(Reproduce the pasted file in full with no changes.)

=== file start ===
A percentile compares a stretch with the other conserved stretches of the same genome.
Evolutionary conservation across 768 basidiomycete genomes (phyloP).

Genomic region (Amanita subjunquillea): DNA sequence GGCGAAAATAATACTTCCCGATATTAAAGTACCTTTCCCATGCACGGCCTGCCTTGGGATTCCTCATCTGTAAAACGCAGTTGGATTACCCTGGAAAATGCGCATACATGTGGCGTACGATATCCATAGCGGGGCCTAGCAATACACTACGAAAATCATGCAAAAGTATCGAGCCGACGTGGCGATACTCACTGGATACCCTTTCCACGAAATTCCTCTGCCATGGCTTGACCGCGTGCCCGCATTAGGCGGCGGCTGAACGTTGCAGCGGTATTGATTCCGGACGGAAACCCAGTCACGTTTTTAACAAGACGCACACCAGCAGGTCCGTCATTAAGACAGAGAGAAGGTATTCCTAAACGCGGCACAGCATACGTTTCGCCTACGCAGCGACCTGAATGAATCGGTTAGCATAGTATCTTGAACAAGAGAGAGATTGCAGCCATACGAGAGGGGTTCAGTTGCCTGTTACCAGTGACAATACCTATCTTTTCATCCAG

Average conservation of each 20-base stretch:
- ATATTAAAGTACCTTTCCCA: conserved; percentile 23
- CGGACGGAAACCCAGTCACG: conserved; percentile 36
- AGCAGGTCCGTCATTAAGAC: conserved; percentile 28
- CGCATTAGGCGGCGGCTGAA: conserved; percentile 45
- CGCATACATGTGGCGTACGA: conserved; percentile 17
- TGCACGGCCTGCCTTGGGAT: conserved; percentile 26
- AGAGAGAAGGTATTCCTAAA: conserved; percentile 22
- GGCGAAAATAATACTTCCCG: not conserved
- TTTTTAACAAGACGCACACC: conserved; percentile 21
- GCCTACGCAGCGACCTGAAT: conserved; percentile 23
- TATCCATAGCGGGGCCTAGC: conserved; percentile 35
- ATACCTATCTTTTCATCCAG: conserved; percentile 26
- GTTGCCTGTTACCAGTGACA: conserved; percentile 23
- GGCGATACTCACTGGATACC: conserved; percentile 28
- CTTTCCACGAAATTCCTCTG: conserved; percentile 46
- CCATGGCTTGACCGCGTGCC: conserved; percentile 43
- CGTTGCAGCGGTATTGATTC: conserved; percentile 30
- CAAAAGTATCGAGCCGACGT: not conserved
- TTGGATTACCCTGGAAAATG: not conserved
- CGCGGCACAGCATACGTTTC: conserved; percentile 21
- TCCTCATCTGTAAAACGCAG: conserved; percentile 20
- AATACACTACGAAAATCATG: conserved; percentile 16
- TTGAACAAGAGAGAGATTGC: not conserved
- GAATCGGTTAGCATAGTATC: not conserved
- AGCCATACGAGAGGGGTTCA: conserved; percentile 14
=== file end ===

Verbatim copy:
A percentile compares a stretch with the other conserved stretches of the same genome.
Evolutionary conservation across 768 basidiomycete genomes (phyloP).

Genomic region (Amanita subjunquillea): DNA sequence GGCGAAAATAATACTTCCCGATATTAAAGTACCTTTCCCATGCACGGCCTGCCTTGGGATTCCTCATCTGTAAAACGCAGTTGGATTACCCTGGAAAATGCGCATACATGTGGCGTACGATATCCATAGCGGGGCCTAGCAATACACTACGAAAATCATGCAAAAGTATCGAGCCGACGTGGCGATACTCACTGGATACCCTTTCCACGAAATTCCTCTGCCATGGCTTGACCGCGTGCCCGCATTAGGCGGCGGCTGAACGTTGCAGCGGTATTGATTCCGGACGGAAACCCAGTCACGTTTTTAACAAGACGCACACCAGCAGGTCCGTCATTAAGACAGAGAGAAGGTATTCCTAAACGCGGCACAGCATACGTTTCGCCTACGCAGCGACCTGAATGAATCGGTTAGCATAGTATCTTGAACAAGAGAGAGATTGCAGCCATACGAGAGGGGTTCAGTTGCCTGTTACCAGTGACAATACCTATCTTTTCATCCAG

Average conservation of each 20-base stretch:
- ATATTAAAGTACCTTTCCCA: conserved; percentile 23
- CGGACGGAAACCCAGTCACG: conserved; percentile 36
- AGCAGGTCCGTCATTAAGAC: conserved; percentile 28
- CGCATTAGGCGGCGGCTGAA: conserved; percentile 45
- CGCATACATGTGGCGTACGA: conserved; percentile 17
- TGCACGGCCTGCCTTGGGAT: conserved; percentile 26
- AGAGAGAAGGTATTCCTAAA: conserved; percentile 22
- GGCGAAAATAATACTTCCCG: not conserved
- TTTTTAACAAGACGCACACC: conserved; percentile 21
- GCCTACGCAGCGACCTGAAT: conserved; percentile 23
- TATCCATAGCGGGGCCTAGC: conserved; percentile 35
- ATACCTATCTTTTCATCCAG: conserved; percentile 26
- GTTGCCTGTTACCAGTGACA: conserved; percentile 23
- GGCGATACTCACTGGATACC: conserved; percentile 28
- CTTTCCACGAAATTCCTCTG: conserved; percentile 46
- CCATGGCTTGACCGCGTGCC: conserved; percentile 43
- CGTTGCAGCGGTATTGATTC: conserved; percentile 30
- CAAAAGTATCGAGCCGACGT: not conserved
- TTGGATTACCCTGGAAAATG: not conserved
- CGCGGCACAGCATACGTTTC: conserved; percentile 21
- TCCTCATCTGTAAAACGCAG: conserved; percentile 20
- AATACACTACGAAAATCATG: conserved; percentile 16
- TTGAACAAGAGAGAGATTGC: not conserved
- GAATCGGTTAGCATAGTATC: not conserved
- AGCCATACGAGAGGGGTTCA: conserved; percentile 14